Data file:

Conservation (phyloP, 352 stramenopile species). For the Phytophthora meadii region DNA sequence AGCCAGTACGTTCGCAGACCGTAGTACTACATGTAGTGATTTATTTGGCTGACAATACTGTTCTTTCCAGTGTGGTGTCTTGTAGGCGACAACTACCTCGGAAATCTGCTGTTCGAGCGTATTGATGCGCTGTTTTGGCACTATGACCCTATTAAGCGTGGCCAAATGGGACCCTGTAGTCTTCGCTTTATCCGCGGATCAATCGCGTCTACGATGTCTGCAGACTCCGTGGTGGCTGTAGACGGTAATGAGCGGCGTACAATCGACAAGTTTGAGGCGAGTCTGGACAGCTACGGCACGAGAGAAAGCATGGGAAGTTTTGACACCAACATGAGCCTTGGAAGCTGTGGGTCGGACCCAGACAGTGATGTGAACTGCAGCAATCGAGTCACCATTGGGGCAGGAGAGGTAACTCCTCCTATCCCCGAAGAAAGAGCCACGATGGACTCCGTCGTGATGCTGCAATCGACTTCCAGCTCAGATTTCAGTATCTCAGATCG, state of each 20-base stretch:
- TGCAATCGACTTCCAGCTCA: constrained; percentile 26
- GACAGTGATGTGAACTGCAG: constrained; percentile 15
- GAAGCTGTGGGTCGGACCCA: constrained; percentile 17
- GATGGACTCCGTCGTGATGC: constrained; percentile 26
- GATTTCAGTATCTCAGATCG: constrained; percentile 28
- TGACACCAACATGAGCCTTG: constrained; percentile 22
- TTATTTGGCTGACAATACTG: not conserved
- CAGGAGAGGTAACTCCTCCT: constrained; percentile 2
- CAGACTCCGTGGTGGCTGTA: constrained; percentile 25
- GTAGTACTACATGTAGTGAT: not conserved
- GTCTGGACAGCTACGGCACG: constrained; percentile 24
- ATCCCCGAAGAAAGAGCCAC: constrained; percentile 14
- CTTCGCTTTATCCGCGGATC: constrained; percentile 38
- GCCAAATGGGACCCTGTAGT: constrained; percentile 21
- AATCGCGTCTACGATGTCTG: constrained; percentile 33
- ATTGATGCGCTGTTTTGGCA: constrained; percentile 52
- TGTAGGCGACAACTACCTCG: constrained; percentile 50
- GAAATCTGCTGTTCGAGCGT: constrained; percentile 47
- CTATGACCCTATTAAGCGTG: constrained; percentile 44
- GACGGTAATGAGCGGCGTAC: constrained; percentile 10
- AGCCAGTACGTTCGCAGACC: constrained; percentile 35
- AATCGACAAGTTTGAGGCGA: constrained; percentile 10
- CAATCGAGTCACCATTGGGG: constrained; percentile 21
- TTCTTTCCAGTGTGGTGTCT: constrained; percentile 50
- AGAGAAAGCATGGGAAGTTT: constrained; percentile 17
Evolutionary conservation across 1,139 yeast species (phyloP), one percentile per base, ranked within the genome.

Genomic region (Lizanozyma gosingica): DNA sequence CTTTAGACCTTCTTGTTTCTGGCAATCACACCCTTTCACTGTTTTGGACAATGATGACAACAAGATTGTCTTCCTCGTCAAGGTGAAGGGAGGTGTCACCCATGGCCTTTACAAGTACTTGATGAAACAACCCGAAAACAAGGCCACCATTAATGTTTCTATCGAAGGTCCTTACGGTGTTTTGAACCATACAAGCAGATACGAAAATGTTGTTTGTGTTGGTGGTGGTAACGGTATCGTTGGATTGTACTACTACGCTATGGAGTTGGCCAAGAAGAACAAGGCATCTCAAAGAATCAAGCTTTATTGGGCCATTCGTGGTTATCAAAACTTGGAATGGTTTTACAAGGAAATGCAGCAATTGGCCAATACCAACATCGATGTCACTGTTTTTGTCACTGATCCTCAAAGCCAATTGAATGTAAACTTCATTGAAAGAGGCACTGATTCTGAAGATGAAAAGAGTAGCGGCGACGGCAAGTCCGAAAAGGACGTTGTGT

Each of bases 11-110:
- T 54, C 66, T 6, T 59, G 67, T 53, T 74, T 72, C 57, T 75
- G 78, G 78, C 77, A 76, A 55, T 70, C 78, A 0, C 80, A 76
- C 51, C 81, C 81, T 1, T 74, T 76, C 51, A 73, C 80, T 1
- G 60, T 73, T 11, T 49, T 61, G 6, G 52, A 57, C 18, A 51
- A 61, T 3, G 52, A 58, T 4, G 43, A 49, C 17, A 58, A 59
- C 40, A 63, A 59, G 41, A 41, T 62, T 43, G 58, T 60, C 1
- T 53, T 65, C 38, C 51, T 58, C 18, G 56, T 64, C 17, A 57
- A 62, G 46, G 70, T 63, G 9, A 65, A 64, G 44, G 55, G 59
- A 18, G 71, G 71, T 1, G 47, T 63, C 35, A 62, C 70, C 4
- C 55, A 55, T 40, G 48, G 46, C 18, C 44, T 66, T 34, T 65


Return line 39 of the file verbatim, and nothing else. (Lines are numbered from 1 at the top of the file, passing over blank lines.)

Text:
- C 55, A 55, T 40, G 48, G 46, C 18, C 44, T 66, T 34, T 65